The enemy has spoken lying words to those caught in his scheme. He has told them they don’t matter. He has made them believe they are all alone in their suffering. He has deceived them into thinking their situation will never change.Continue Reading ›
But if I’m going to follow the Jesus I claim to serve, I don’t have a choice. I’m going to have to stop judging and stop ignoring. I’m going to have to stop trying to be at the front of the line.Continue Reading ›
“Aah,” we say, “isn’t that great of God to take care of the poor and oppressed. I’m off the hook, because it’s God who is the defender of the defenseless, provider for the fatherless and widow. I don’t have to worry about it, because that nice God is on the job.”
It seems we, as humans, are always passing the buck, or bucking the responsibility.
Jesus replied, “They do not need to go away. You give them something to eat.”
“We have here only five loaves of bread and two fish,” they answered. — Matthew 14:16-17, NIV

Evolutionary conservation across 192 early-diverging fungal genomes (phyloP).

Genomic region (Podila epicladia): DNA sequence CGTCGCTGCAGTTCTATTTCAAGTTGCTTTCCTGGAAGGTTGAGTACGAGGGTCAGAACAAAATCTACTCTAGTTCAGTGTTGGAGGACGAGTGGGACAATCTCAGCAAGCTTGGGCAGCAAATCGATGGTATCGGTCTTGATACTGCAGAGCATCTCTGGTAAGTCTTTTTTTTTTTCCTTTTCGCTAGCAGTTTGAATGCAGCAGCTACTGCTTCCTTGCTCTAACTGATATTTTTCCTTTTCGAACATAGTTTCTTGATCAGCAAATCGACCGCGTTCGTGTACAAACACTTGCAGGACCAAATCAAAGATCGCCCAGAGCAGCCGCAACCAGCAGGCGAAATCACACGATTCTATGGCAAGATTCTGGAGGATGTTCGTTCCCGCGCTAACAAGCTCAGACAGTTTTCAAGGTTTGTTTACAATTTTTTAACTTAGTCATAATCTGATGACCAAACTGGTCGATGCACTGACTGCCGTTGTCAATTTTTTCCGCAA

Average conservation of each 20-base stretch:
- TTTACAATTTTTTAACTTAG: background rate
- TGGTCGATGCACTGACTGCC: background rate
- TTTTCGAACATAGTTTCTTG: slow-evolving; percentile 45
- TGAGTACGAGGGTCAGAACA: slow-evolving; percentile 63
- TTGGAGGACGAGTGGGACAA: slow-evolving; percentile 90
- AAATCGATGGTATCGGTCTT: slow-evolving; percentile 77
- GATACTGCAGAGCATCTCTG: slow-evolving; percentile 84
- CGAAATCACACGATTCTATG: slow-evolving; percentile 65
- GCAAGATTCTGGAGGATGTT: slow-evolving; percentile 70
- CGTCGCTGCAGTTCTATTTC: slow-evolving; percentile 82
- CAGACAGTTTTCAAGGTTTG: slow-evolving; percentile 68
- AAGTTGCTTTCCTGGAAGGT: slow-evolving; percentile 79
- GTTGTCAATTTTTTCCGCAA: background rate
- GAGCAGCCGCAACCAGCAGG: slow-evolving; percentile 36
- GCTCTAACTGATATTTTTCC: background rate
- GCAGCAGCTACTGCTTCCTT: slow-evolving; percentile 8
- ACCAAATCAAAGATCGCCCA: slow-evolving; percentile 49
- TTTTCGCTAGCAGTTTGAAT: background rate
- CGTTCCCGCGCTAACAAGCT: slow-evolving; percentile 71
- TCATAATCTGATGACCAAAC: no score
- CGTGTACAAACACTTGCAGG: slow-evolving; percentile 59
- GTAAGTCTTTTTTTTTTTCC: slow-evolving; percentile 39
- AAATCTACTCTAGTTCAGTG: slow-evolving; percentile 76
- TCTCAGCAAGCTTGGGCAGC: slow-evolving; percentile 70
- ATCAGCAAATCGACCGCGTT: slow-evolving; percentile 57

Jesus saw the multitude and that the multitude was hungry. His attitude was not to leave their well-being up to someone else. He took responsibility and He wanted His disciples to assume this responsibility as well.
His disciples, however, could not see past their own limitations.
“We don’t have enough food for all these people” and “we don’t have the money to buy food for all these people” were the excuses Jesus heard.
The disciples wanted to send the hungry people away to fend for themselves, passing the responsibility of feeding the hungry back onto the hungry themselves.
Jesus, however, was not deterred by the physical limitations of the situation. He had bread the disciples didn’t understand. He understood the limitless nature of God’s provision, a provision not encased in the physical reality around us, but in the supernatural reality of God.
Is our response not much the same as the disciples when we are confronted with the need of the hungry?